Partners create a multimedia Shoa elegy

Partners create a multimedia Shoa elegy

Musician and painter, once Jewish educators, inspire one another

Staff Writer, New Jersey Jewish News

He composes lyrics and music. She paints them. Singer-songwriter Scott Massarsky of Oakland and painter-puppeteer Jennifer Levine of Montclair have been working together for a handful of years, and their latest effort revolves around a series of songs he has written focusing on the Holocaust.

The two will perform “The Parting” in a Yom Hashoa commemoration on Saturday, April 6, at The Art Garage/StudioKids Art, Montclair. It will feature Levine “Painting a Song” to Massarsky’s music, accompanied by cellist Jessie Smith and percussionist Matt Olson.

Levine and Massarsky explained their unusual collaboration at a Montclair cafe on March 15, following the dedication of a mostly unrelated project at the Bradford Elementary School in the town.

Despite a 10-year age difference (she’s in her 40s, he’s in his 30s) they found they had a lot in common when they met at a book illustrator event in Montclair. “After she heard my music, she asked me to come to her studio and play while she paints,” said Massarsky. “We never planned on collaborating; it just happened organically.”

They have drawn on their multimedia partnership both for inspiration in her studio as well as for performances, and have branched out into the education world: At the Bradford school, they dedicated a “peace garden” mural that resulted from music he helped the children write, and that in turn inspired other children to create the mural, guided by Levine.

Massarsky trained as an artist at the School of Visual Arts in New York and works in a variety of mediums. Levine is a self-trained painter, who also has training in circus arts.

Both have deep Jewish roots. A good deal of Levine’s work focuses on Jewish themes, including several paintings and her “Princess Moxie” puppet show based on her grandmother’s experience as a Jewish immigrant on the Lower East Side.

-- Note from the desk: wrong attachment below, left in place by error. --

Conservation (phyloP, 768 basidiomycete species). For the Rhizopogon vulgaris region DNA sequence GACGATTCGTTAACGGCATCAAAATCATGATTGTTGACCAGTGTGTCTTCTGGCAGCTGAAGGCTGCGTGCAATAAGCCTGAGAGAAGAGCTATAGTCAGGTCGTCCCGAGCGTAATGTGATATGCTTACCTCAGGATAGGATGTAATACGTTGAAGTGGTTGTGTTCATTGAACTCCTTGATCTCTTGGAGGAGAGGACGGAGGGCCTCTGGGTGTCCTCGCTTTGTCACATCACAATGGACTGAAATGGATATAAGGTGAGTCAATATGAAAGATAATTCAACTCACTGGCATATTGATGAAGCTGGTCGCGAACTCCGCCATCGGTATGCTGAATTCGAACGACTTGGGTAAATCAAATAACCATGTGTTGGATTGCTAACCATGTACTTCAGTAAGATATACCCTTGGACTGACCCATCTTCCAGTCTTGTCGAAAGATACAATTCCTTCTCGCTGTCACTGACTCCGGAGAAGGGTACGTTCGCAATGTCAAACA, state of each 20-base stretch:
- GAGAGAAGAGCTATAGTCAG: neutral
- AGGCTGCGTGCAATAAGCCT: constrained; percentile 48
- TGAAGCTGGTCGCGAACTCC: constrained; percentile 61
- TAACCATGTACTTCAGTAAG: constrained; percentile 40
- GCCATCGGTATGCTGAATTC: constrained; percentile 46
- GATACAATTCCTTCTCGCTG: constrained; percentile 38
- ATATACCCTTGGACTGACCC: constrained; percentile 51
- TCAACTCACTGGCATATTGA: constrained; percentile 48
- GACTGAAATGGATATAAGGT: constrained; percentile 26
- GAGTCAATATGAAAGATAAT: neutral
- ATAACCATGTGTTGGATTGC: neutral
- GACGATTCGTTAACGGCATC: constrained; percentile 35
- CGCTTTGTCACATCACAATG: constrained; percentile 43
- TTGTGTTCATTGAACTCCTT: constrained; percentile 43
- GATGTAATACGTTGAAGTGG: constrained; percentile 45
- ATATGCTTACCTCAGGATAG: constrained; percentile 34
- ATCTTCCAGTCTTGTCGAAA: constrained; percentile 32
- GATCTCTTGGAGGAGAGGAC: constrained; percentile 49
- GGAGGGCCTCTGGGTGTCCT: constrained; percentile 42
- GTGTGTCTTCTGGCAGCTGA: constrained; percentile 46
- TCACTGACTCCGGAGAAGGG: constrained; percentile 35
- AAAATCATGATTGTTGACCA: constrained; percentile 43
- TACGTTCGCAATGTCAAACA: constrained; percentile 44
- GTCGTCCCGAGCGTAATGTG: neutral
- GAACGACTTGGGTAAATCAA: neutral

She holds a bachelor’s degree in Jewish studies from the University of Massachusetts, Amherst, and served as director of education at Temple Emanu-El of Closter for five years.

Massarsky, who served as a music teacher at Emanu-El, credits his summer at the Reform movement’s Camp Harlam for his sense of Jewish community. “Judaism for me is ever-changing. I think about it a lot,” he said.

Together, the two artists find they can explore their identity as Jews, including their spiritual connections, the Holocaust, their ancestors, and the concept of peoplehood.

Several years ago, Massarsky was finishing a project funded by the Puffin Foundation, in which he was performing music and poetry and displaying his artwork in area libraries. Looking for inspiration for the final installation at the Franklin Lakes Library, he closed his eyes, and pulled random books from that library’s shelves. They were all on Holocaust topics. Looking at the date the library had assigned for the event, he realized it was Yom Hashoa, Holocaust Remembrance Day.

After watching documentaries on the Kindertransport — the prewar rescue mission that brought nearly 10,000 predominantly Jewish children from Nazi Europe to England — as well as the Shanghai Ghetto, he completed the project.

The April 6 event will feature the songs Massarsky composed during that grant cycle and Levine’s artwork. Massarsky plans to record the songs for an album.

Levine said she learned about the Holocaust and the Kindertransport before she had children. “Watching this documentary with my own 11-year-old impacted me in a way I had never experienced,” she said. She created The Parting, a painting depicting the moment parents put children on the train. “It totally stirred me and made me want to paint that emotion — love and an expression of loss and sacrifice.” The Parting will be displayed at the event along with several other completed paintings, in addition to the paintings that will be created live.

Massarsky and Levine said they hope to focus attention on all kinds of genocide, from the Holocaust to Rwanda and Darfur. “If we plant the seeds of being aware, that in itself can change the world,” said Massarsky.

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